By Alois Vinga
PRESIDENT Emmerson Mnangagwa’s administration is guilty of violating the rights of labour activists, the International Labour Organisation (ILO) ruled on Friday.
The ILO’s Committee on the Application of Standards (CAS) went further to request Mnangagwa’s government to accept a high level delegation into the country. It would be the second inside five years.
In an interview with NewZimbabwe.com Monday, Zimbabwe Congress of Trade Unions (ZCTU) legal advisor, Zakeyo Mtimtema who is in Geneva, Switzerland where the ILO 108th conference is currently underway, confirmed the ruling.
“I can confirm that ILO’s CAS has found Zimbabwe guilty of violating labour rights. The ILO has made recommendationsh that include a request that the government accepts a high level mission visit which normally follows up on the progress of implementing the recommendations.
“However, government representatives attending the conference over here rejected the request to accept the ILO high level mission’s visit,” Mtimutema said.
The ZCTU lawyer said that when the case was heard by CAS, the ZCTU and the International Trade Union Confederation raised all the issues concerning arrests of workers and their leaders, dismissals of workers representatives, deaths of protestors, damage to ZCTU property, injuries of staff members and the delays to reform labour laws.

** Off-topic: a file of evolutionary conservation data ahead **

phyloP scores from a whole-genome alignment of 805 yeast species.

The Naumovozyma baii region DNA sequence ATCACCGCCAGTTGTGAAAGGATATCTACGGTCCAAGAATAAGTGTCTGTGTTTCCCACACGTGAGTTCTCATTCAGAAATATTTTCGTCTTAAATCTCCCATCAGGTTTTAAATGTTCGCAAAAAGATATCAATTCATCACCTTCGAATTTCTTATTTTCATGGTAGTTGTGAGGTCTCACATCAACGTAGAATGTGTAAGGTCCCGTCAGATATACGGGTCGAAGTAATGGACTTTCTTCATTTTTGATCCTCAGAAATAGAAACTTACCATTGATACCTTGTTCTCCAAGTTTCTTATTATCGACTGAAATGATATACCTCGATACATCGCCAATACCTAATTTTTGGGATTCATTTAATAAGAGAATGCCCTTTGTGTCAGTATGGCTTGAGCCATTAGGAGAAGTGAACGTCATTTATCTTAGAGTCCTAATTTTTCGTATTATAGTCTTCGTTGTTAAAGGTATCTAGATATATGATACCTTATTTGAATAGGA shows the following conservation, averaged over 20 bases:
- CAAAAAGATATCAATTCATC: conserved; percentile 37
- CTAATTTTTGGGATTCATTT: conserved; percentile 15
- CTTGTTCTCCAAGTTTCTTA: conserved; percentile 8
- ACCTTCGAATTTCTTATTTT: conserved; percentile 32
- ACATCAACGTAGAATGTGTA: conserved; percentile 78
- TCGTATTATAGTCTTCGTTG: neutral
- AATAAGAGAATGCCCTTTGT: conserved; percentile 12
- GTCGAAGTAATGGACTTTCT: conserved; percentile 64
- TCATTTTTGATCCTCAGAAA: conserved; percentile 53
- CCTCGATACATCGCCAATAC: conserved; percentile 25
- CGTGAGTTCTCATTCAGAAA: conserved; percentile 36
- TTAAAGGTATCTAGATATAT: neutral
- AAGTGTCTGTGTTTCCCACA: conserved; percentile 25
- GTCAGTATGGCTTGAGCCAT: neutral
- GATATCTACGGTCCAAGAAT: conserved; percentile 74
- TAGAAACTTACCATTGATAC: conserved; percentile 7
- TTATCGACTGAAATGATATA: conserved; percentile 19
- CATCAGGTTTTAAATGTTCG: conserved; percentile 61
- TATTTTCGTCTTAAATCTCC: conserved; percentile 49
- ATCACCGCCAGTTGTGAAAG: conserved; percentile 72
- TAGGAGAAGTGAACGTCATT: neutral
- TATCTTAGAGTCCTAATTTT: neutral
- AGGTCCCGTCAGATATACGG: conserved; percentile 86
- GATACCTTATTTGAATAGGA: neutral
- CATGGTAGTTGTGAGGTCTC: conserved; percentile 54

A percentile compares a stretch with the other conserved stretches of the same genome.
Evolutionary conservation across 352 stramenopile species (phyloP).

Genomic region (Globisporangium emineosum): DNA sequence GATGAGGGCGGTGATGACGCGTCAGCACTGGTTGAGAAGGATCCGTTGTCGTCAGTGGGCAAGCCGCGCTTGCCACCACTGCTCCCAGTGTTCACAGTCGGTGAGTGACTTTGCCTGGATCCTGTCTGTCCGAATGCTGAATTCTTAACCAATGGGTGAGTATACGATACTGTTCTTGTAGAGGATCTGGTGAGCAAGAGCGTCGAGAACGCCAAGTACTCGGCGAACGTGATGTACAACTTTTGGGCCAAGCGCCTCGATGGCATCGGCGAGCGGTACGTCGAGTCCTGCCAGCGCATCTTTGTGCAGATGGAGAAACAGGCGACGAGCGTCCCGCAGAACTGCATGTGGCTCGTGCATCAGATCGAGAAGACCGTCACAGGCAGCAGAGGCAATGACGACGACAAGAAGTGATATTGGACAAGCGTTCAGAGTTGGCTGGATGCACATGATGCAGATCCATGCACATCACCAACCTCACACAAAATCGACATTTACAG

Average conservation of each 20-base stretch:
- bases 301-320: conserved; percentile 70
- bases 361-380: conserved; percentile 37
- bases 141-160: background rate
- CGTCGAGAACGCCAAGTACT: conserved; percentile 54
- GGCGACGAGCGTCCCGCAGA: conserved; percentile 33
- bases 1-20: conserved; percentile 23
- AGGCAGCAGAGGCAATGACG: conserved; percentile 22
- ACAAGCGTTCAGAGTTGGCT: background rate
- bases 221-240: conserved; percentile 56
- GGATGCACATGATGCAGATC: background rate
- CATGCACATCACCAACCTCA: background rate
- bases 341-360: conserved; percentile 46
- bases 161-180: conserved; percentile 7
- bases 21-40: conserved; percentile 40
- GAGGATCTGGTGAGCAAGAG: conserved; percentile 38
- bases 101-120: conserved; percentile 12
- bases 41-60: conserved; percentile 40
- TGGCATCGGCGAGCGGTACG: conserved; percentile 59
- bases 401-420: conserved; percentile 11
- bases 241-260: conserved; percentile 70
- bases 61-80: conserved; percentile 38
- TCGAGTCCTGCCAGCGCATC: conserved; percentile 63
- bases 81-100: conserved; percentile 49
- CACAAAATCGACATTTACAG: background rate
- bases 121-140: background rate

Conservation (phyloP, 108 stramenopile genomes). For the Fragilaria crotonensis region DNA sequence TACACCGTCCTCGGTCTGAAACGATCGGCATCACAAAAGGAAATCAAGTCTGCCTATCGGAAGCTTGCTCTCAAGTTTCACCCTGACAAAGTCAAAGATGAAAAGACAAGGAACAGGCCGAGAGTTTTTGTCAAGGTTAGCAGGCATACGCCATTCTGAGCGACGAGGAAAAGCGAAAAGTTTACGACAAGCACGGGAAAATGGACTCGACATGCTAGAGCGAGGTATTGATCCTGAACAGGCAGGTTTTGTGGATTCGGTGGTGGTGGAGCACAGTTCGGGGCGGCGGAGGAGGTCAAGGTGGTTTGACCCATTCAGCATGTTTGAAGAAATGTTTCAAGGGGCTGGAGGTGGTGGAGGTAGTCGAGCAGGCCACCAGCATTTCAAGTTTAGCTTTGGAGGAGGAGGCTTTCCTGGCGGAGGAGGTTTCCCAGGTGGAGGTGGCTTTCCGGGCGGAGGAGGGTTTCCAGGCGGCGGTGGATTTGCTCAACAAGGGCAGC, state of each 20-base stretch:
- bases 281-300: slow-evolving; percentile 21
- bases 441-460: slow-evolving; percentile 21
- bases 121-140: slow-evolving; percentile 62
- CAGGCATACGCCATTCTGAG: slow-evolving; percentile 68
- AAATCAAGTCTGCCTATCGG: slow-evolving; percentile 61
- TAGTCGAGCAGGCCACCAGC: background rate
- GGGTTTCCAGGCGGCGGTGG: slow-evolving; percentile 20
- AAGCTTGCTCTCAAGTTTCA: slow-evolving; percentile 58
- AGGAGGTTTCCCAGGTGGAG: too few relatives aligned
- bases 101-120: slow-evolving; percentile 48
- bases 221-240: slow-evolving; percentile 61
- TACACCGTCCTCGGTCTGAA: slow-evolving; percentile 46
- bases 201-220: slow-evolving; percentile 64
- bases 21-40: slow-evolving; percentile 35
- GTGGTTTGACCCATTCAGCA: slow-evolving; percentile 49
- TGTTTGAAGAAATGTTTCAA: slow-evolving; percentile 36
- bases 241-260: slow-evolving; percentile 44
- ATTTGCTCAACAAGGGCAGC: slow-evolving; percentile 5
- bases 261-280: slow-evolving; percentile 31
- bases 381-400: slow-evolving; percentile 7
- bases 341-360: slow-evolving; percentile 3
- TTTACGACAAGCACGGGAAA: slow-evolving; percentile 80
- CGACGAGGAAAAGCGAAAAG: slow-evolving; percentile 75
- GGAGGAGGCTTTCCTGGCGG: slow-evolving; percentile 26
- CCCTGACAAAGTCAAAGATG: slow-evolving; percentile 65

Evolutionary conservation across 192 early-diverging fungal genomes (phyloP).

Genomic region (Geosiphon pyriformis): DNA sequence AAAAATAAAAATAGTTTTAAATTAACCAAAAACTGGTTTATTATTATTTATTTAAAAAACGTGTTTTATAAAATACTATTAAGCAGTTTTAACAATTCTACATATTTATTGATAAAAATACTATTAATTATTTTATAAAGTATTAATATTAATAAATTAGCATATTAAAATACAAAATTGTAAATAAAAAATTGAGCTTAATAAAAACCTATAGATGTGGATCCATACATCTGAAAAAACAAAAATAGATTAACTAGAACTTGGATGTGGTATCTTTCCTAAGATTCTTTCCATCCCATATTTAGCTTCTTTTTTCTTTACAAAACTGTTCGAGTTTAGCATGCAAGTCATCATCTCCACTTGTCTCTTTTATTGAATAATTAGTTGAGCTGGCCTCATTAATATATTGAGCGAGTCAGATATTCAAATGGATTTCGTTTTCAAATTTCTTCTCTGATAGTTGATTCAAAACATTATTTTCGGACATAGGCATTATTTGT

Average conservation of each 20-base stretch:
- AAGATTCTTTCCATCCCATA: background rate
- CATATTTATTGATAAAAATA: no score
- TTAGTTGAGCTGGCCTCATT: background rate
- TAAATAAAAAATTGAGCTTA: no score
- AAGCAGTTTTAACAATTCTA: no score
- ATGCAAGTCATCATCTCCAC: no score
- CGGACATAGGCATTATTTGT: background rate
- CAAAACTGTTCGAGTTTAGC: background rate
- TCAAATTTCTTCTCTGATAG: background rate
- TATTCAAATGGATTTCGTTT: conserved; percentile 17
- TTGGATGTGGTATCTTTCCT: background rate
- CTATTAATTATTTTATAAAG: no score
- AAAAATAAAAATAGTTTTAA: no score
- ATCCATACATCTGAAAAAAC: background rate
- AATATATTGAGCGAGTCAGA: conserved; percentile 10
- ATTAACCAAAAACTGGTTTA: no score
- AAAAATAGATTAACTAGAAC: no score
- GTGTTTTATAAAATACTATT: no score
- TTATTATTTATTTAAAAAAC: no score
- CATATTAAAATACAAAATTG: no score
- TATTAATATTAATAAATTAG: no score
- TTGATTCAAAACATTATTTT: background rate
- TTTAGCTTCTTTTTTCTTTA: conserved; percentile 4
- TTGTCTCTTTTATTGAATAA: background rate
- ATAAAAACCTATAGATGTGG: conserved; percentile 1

He said in response, Zimbabwean government representatives submitted that the protest actions that were staged on August 1 last year were violent hence the need to crush them.
Mtimutema added that the government delegation however, committed to respecting and observing labour and human rights.
Labour Minister Sekai Nzenza is attending the conference.
Previously, the country was listed for violating ILO Convention 98 which provides for the right to organise and collective bargaining which the government had allegedly interfered with as a result of having a hand in labour law amendments.
In 2015, Zimbabwe was also placed on the agenda for violating ILO’s Convention 105 which stipulates that member states must undertake to suppress and not to make use of any form of forced or compulsory labour as a means of political coercion or education or as a punishment for holding or expressing political views or views ideologically opposed to the established political and social or economic system.
The listings resulted in the country receiving a high level fact finding ILO delegation on a fact finding visit which resulted in the passing of recommendations aimed at improving the country’s labour market.